Fly Life Magazine

Of Interest: Catching Shadows’ drought condition tips…

Water flow issues on your home stream? Be sure to check out the informative blog over at Catching Shadows, always inciteful and interesting. Here are some great tips on how to avoid detection and perhaps a land a few more the next time they let your tailwater get a touch low for your liking…

This fall, we are experiencing what is usually the norm for northeastern river conditions.  Low, skeleton like boulder strewn rivers that are a fraction of their normal capacity, exposing areas that are typically under water.  These types of conditions can make for difficult and often wary fish.

No matter what your preferred method of angling may be; dry flies, nymphs, wets or even streamers, stealth and a planned approach to the water are paramount for success.  Even though the insects of fall heading into winter may be a mere fraction of the size of their cousins of spring and summer, fish can still be had on larger fare if you know how to target the correct water.  Here are a few tips that should help in tipping the odds in your favor whenever you are faced with low clear conditions in the fall.

1.  Wear Drab Clothing: 
Whenever fishing I often try my best to wear clothing that closely matches the foliage that I may encounter.  In the fall, once the leaves are stripped from the trees, a majority of the trees and bushes on my home waters are often a shade of gray to olive.  Wearing muted earth tones are often beneficial and can help you maintain a stealthy approach, especially if you walk slowly and do your best to blend in with the foliage that lines the banks.  I am a big advocate of the river camo line of clothing by Aqua Designs, in fact many of you may have seen pictures of me wearing a few of their shirts throughout the season.  You may not have to go that far, but if it helps you blend into your surroundings, it is more often than not a helping hand.  Remember, a trouts vision is reflected in a cone as a result of the waters surface and their window of vision is much greater than just overhead.  Some models depict that the blind spot for a trout at 6 meters from their position is roughly 1 meter high.  So in theory if you are 6 feet tall, than just less than half of your upper body is visible to the fish.  Remember, that is only applicable if you are standing on ground that is equal to the surface of the water.  More often than not, the banks of the river are higher in respect to the surface of the water so in theory even at a distance of 6 meters your entire body may very well be visible to the trout.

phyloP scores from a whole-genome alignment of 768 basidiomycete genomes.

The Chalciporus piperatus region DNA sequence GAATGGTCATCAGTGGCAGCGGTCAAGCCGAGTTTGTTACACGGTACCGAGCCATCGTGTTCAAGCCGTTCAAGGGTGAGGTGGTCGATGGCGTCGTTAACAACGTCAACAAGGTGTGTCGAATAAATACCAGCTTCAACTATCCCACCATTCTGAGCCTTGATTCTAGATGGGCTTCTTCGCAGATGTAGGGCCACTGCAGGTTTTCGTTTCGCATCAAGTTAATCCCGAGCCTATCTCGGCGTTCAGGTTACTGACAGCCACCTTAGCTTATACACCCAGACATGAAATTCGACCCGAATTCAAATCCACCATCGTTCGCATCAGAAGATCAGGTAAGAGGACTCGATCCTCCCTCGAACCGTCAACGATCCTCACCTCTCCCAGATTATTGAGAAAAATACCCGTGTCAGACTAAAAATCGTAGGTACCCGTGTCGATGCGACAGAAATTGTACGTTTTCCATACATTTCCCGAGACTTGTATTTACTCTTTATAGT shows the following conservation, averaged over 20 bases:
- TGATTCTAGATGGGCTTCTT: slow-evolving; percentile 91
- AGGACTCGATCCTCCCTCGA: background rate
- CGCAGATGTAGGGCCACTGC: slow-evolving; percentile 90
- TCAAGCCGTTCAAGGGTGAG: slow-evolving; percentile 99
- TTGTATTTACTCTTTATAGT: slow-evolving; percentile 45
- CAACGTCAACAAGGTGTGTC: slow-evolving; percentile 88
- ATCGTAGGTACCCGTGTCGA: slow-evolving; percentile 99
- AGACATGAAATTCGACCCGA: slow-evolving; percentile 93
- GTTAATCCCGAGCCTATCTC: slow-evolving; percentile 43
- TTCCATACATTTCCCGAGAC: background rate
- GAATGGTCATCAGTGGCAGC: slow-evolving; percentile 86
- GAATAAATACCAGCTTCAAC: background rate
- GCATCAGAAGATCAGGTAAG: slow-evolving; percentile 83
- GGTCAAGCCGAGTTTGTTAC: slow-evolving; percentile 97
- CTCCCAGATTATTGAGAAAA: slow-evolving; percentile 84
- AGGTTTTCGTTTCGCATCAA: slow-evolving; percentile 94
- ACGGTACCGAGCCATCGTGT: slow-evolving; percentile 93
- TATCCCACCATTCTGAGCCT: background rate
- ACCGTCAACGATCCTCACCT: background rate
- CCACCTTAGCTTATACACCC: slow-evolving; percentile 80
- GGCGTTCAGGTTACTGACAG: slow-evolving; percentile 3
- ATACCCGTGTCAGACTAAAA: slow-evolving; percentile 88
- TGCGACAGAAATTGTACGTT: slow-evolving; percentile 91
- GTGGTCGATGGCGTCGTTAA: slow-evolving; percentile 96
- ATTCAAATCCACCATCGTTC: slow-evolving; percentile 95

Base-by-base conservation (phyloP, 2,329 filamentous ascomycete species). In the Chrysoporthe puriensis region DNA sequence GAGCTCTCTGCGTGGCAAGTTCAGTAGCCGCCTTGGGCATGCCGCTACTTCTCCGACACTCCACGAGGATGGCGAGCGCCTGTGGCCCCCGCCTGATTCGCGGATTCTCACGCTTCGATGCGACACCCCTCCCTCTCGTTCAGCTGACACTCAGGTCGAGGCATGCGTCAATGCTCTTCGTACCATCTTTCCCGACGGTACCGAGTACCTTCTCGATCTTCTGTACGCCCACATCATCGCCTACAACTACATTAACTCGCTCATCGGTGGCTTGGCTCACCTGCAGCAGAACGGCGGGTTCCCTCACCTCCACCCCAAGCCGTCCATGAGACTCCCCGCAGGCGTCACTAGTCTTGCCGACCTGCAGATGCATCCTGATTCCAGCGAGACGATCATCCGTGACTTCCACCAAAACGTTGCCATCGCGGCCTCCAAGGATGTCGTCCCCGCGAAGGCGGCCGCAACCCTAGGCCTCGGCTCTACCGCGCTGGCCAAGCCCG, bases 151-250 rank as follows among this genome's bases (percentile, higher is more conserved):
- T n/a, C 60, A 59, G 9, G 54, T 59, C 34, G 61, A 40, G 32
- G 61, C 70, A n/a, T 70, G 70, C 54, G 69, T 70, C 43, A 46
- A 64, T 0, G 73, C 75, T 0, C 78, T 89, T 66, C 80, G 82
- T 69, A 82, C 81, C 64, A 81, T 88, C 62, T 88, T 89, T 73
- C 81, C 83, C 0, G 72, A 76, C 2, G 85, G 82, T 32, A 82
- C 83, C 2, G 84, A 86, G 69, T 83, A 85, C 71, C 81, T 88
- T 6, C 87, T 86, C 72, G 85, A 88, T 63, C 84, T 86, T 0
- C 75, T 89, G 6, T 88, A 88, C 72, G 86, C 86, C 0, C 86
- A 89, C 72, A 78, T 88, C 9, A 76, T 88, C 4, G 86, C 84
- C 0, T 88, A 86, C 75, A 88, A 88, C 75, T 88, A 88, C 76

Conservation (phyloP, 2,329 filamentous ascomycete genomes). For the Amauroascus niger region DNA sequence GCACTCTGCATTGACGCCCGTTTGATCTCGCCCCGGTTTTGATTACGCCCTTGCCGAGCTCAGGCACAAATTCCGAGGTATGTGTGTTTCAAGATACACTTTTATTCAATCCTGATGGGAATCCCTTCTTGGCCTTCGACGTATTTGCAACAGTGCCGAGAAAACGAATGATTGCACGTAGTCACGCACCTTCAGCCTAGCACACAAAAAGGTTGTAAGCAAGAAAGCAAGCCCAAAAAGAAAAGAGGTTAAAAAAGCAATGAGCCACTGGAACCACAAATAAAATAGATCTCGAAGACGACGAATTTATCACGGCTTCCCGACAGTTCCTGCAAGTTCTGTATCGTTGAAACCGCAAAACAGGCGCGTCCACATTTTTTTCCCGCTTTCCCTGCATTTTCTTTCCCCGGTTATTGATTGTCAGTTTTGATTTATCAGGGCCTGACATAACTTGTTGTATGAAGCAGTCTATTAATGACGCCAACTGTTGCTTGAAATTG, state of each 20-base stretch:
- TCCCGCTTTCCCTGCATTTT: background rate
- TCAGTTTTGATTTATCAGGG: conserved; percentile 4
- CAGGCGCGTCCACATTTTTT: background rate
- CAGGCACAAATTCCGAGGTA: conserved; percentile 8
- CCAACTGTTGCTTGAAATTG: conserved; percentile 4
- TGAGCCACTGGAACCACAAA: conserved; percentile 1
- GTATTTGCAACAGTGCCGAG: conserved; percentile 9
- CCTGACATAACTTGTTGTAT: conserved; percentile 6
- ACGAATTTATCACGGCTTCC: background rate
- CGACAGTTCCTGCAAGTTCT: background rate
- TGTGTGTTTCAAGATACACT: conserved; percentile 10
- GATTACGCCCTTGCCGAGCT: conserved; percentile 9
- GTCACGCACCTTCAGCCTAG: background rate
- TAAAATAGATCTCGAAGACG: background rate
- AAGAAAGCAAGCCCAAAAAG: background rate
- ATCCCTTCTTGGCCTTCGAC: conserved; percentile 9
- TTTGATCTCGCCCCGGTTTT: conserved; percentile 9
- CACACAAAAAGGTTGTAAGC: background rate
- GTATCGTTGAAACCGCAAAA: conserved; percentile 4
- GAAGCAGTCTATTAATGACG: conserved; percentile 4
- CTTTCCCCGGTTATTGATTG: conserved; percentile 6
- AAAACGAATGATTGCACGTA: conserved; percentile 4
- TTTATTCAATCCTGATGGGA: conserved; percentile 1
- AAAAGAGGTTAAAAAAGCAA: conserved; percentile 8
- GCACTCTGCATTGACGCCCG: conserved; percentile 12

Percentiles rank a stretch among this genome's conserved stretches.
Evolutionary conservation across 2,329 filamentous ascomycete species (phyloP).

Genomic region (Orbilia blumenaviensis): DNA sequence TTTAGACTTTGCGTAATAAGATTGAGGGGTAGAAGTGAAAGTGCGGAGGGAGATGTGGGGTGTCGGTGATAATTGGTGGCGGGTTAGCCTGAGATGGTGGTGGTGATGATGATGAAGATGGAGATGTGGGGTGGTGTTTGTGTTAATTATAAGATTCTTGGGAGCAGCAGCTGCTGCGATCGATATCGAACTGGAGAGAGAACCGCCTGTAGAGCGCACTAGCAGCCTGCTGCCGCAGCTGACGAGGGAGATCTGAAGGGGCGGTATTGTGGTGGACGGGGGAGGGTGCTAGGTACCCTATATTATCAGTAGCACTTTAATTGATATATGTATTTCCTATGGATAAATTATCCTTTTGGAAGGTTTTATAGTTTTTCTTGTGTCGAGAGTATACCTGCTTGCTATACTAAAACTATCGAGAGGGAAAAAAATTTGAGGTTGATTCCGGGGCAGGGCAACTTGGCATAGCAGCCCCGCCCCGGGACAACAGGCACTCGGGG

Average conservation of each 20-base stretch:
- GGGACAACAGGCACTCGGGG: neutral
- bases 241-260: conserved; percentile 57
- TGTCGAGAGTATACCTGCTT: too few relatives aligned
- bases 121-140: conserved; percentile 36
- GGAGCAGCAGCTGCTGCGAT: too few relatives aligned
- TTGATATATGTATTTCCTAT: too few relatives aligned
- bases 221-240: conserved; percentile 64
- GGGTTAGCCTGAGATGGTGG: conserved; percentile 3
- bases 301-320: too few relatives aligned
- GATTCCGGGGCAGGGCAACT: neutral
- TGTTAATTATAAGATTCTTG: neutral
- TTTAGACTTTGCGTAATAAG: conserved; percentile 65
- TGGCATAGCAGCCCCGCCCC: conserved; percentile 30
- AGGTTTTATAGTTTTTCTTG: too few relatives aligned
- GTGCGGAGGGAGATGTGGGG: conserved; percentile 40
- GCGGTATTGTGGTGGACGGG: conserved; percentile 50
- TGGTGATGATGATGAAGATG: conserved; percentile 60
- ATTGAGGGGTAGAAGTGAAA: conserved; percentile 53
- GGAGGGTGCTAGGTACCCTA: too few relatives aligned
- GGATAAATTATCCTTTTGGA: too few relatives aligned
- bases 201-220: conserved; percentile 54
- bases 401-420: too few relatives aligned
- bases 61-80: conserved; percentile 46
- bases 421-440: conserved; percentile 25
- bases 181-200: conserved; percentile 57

Calum McRoberts [CC BY-SA 2.0 (http://creativecommons.org/licenses/by-sa/2.0)], via Wikimedia Commons

Calum McRoberts [CC BY-SA 2.0 (http://creativecommons.org/licenses/by-sa/2.0)], via Wikimedia Commons

2. Stay Out Of The Water:
This may not be feasible on all watersheds, but if at all possible try your best to stay out of the water under low water conditions.  Trout can sense the erratic motion of injured prey as a result of their lateral line.  What they can also sense with their lateral line is the movement of something that could be perceived as a threat to their well being.  If you are an aggressive wader, you might want to work on your footwork as errant steps or pushing wakes will most likely alert the fish in the stretch of water you intend to fish.  It doesn’t take much to send giant vibrations through a soft pool of water, and remember, they travel like sound waves for fish.  This may be more detrimental to those who are targeting surface feeding trout, but  I will take it a step further and surmise that it can adversely effect trout feeding in a variety of ways under low conditions.  Remember, when the river is a fraction of its normal capacity, the volume of water is greatly reduced and the areas that hold fish may very well be  one quarter to one half their normal depth.  In short, whenever possible, stay out of the water, or wade cautiously and methodically.

3.  Ditch The Spikes:
To build upon the last paragraph, do yourself a favor and drop the spikes out of your wading boots.  Now I know, by doing so you will drastically reduce your ability to safely traverse the stream bed, and maybe cause yourself to take a swim or roll an ankle.  If you’ve adopted the concepts in the last paragraph, you will be forced to wade much more methodically with the lack of spikes on your boots.  Remember, sound underwater is magnified, think about the times you slapped  a pair of rocks together underwater while swimming as a kid and how much sharper and louder that sound was as opposed to doing the same on the beach.  Think how far those grinding sounds of your tungsten spikes are traveling under water every time you step on a rock.  In many cases you are most likely not only alerting every fish in the pool you are stepping into, but also those that inhabit the water in the adjacent runs up or down river.   Where ever regulations allow, I will wear straight felt bottomed soles, as they will provide much less noise underwater.  Rubber soled boots are equally as effective, but are exponentially more difficult to wade a river that is made up of rocks.

Read full article at Catching Shadows website…

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